Tag: "litigation"

05/07/13

  11:04:00 am, by Jim Jenal - Founder & CEO   , 856 words  
Categories: Solar Economics, Solar News, Commercial Solar, Ranting

SolarCity Litigation Update

As SolarCity prepares to release its financial statement for the first quarter of 2013 next Monday, we came across a couple of interesting items - actually one is interesting the other is more sickening - about litigation involving SolarCity.  The first of these was discussed in their last filing - it will be interesting to see how the second is treated in Monday’s.

SunPower v. SolarCity

We wrote back in February 2012 about a lawsuit filed against SolarCity by SunPower.  In that suit SunPower alleged that a number of its former employees were hired by SolarCity and that they took SunPower’s trade secrets to their new employer.  In addition to naming SolarCity as a Defendant, SunPower also sued the former employees, including Tom Leyden.  According to the Complaint:

35. LEYDEN connected at least three personal USB storage devices within days of leaving SUNPOWER. At least one of these devices was a portable external hard drive with 2 terabytes of storage capacity.

36. The forensic evidence indicated that LEYDEN copied at least thousands of files containing SUNPOWER confidential information and non-confidential proprietary information to these devices. These files included hundreds of quotes, proposals, and contracts, as well as files containing market analysis, forecast analysis, and business analysis.

37. LEYDEN also copied highly confidential data from the SUNPOWER database on www.salesforce.com. This data included information about major SUNPOWER customers accounting for over $100 million of sales throughout 201 I. The data also contained the name of the SUNPOWER employee that was responsible for these major sales. SUNPOWER is informed and believes, and thereon alleges, that this information allowed LEYDEN to recruit SunPower employees, including [others].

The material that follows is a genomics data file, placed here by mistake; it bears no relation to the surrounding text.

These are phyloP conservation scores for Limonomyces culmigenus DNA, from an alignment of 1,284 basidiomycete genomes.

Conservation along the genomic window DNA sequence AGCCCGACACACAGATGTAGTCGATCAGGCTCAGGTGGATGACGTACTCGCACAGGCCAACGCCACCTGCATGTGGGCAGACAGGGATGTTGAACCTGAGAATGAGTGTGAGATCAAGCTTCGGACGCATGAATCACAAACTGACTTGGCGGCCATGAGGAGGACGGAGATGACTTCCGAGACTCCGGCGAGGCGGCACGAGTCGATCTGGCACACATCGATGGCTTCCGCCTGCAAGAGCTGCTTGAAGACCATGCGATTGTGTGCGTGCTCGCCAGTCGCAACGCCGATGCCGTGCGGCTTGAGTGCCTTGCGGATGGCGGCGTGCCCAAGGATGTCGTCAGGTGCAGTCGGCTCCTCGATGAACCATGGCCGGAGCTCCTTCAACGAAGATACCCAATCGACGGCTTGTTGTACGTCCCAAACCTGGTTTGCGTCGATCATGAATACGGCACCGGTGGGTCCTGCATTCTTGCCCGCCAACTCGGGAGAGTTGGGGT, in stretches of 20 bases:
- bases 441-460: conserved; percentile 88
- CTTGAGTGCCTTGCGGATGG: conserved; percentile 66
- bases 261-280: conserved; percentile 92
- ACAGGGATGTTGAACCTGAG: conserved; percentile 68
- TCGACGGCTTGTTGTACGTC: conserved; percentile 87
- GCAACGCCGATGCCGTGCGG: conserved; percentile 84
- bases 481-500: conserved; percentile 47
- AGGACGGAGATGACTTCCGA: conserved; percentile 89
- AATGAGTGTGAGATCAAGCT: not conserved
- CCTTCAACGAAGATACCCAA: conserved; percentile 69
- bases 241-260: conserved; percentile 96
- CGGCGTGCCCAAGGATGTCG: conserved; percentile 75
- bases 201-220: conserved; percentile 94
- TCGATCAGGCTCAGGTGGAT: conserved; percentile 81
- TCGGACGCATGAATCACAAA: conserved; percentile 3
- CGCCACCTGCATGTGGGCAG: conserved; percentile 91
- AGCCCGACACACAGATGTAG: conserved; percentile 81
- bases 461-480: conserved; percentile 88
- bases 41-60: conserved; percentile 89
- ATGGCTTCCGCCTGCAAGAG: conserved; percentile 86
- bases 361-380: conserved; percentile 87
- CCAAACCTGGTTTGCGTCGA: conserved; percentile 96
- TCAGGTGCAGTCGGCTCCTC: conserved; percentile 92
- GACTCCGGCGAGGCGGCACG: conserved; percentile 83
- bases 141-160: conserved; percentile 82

We wrote at the time that this sounded like pretty damning evidence against the individual defendants, but far less clear the degree to which SolarCity was liable, if at all.

SolarCity’s 10K, filed in March, in the section concerning Legal Proceedings, provides the conclusion to this saga:

On February 13, 2012, SunPower Corporation filed an action in the United States District Court for the Northern District of California (Civil Action No. 12-00694). The complaint asserts 12 causes of action against six defendants: SolarCity, Thomas Leyden, [others], although only the following six causes of action are asserted against SolarCity: trade secret misappropriation; conversion; trespass to chattels; interference with prospective business advantage; unfair competition; and statutory unfair competition.

Each of Messrs. Leyden, [others], or the Individual Defendants, are former SunPower employees, and at the time SunPower filed the complaint, each was a SolarCity employee…

In September 2011, we hired Mr. Leyden as our vice president of commercial sales; subsequently, his title was changed to vice president, project development. Mr. Leyden’s employment with us ceased on March 2, 2012.

The parties reached a confidential agreement to settle the action on December 31, 2012, and the lawsuit was dismissed with prejudice on January 28, 2013. The terms and amount of the settlement are not material to the Company’s financial position or results of operation.

(SolarCity 10K, filed March 27, 2013 at 36-37; emphasis added.)

Interestingly, while it is easy to find a SolarCity press release announcing Mr. Leyden’s hiring in September 2011, his subseqent departure - less than three weeks after the SunPower suit was filed - appears to have gone unreported.  As for the lawsuit itself, it dragged on for nine more months - until shortly after SolarCity’s IPO on December 13, 2012.

SolarCity v. The United States

So much for the interesting update.  The far more troubling story appears in today’s Wall Street Journal under the title: Solar Installer Sues for U.S. Grant Funds. While we had written before about how the U.S. Treasury was investigating SolarCity’s accounting practices - particularly as to how it was valuing its leased systems for purpose of claiming federal tax benefits - this was the first that we had heard that SolarCity had filed a suit of its own, claiming that the grant payments that it had received were not big enough!